Best of the Web: Screen Time has Little Impact on Teens, and more

What's the real impact of screen time on teens, teaching kids critical thinking, and anti-bullying programs that harm.

Our selection of thought-provoking and useful articles from around the web on educating and raising children.

Screen-time – even before bed-time – has little impact on teen wellbeing

(Science Daily)

It was TIME for Parents that drew our attention to this, declaring, ‘Here’s a study that may throw a wrench into some of your parenting ideas.’ The study of more than 17,000 teenagers showed little evidence of a relationship between screen time and the wellbeing of adolescents. ‘The study casts doubt on the widely accepted notion that spending time online, gaming, or watching TV, especially before bedtime, can damage young people’s mental health.’

Critical thinking is a 21st century essential –  here’s how to help kids learn it

(Mary Halton,

What skills can we give young people to help them thrive? Educator and teacher trainer Brian Oshiro makes the compelling case that if we want children to have flexible minds and be able to respond to complex problems, it’s critical thinking skills that they need. Students need to grapple with questions that don’t necessarily have one correct answer. The post includes four simple questions parents can use to teach their children how to think.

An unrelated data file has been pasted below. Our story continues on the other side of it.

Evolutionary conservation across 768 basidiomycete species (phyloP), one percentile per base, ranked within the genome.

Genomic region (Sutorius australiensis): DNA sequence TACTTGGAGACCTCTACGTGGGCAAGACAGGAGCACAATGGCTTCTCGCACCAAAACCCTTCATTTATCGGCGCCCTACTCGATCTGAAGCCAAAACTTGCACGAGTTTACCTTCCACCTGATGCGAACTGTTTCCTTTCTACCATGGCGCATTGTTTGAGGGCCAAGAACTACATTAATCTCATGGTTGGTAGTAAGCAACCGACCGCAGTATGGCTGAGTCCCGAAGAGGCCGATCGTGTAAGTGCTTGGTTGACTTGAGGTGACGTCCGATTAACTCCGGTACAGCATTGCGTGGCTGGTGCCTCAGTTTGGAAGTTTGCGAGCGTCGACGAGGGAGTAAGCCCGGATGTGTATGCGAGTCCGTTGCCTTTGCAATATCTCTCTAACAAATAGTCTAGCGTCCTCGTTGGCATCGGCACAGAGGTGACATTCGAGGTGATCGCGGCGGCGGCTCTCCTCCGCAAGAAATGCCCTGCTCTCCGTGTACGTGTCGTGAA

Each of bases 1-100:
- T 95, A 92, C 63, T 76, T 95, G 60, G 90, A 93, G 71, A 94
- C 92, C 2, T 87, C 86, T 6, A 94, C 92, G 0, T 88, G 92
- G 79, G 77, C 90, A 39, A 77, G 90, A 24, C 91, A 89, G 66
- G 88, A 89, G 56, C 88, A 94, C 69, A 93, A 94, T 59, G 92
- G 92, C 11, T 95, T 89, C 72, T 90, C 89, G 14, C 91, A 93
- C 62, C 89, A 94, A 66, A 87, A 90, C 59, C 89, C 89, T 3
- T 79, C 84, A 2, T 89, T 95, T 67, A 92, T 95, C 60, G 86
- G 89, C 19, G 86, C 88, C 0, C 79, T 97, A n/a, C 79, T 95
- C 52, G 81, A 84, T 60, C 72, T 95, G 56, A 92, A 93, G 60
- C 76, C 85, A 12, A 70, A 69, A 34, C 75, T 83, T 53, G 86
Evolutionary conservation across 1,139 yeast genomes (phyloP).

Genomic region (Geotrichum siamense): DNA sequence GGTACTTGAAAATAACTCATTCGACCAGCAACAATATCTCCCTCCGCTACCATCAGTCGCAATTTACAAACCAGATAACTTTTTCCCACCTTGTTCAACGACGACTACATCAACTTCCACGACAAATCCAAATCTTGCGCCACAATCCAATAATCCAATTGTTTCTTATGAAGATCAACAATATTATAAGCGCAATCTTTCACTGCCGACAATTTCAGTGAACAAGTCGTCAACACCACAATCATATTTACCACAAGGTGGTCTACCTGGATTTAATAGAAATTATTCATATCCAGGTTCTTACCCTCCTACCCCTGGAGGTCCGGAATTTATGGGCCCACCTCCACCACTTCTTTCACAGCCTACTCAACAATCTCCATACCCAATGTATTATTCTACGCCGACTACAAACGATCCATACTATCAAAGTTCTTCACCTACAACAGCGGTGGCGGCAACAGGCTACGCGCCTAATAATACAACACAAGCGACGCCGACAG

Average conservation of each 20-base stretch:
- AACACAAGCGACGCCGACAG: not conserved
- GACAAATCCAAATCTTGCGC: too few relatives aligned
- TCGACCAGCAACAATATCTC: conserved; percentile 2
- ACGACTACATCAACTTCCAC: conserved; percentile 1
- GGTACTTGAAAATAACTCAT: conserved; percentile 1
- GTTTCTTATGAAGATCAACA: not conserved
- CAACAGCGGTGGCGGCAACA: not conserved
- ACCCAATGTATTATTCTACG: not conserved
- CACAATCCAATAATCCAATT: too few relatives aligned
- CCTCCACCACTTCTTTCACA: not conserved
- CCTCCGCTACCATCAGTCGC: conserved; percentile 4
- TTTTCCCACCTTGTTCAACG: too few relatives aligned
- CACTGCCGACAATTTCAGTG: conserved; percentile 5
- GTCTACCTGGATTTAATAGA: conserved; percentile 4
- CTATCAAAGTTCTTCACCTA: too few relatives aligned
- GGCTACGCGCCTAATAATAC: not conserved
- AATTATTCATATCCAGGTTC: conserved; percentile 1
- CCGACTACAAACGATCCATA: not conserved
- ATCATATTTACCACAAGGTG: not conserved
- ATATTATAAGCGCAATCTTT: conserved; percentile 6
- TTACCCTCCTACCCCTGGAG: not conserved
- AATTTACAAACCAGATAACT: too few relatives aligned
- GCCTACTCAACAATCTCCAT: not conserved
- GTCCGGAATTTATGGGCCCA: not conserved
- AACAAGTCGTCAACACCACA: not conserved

Not every school’s anti-bullying program works – some may actually make bullying worse

(Karyn Healy, The Conversation)

There’s been great advances in schools moving to confront the blight of bullying. But are the approaches taken by schools the right ones? This article argues that while a school’s intentions are good, often anti-bullying programs haven’t been properly evaluated, and some can actually making bullying worse. Caution is needed, particularly in secondary school.

Unread Books at Home Still Spark Literacy Habits

(Karen Hopkin, Scientific American)

Do you have a home full of books, but despair that your child isn’t reading enough? There is good news from Australian researchers – growing up in a house filled with books enhances intellectual capacity later in life, even if all the books aren’t read. It’s called the ‘radiation effect’, and the benefits of growing up in a bookish environment are many. You can listen to this short podcast, or read the transcript.

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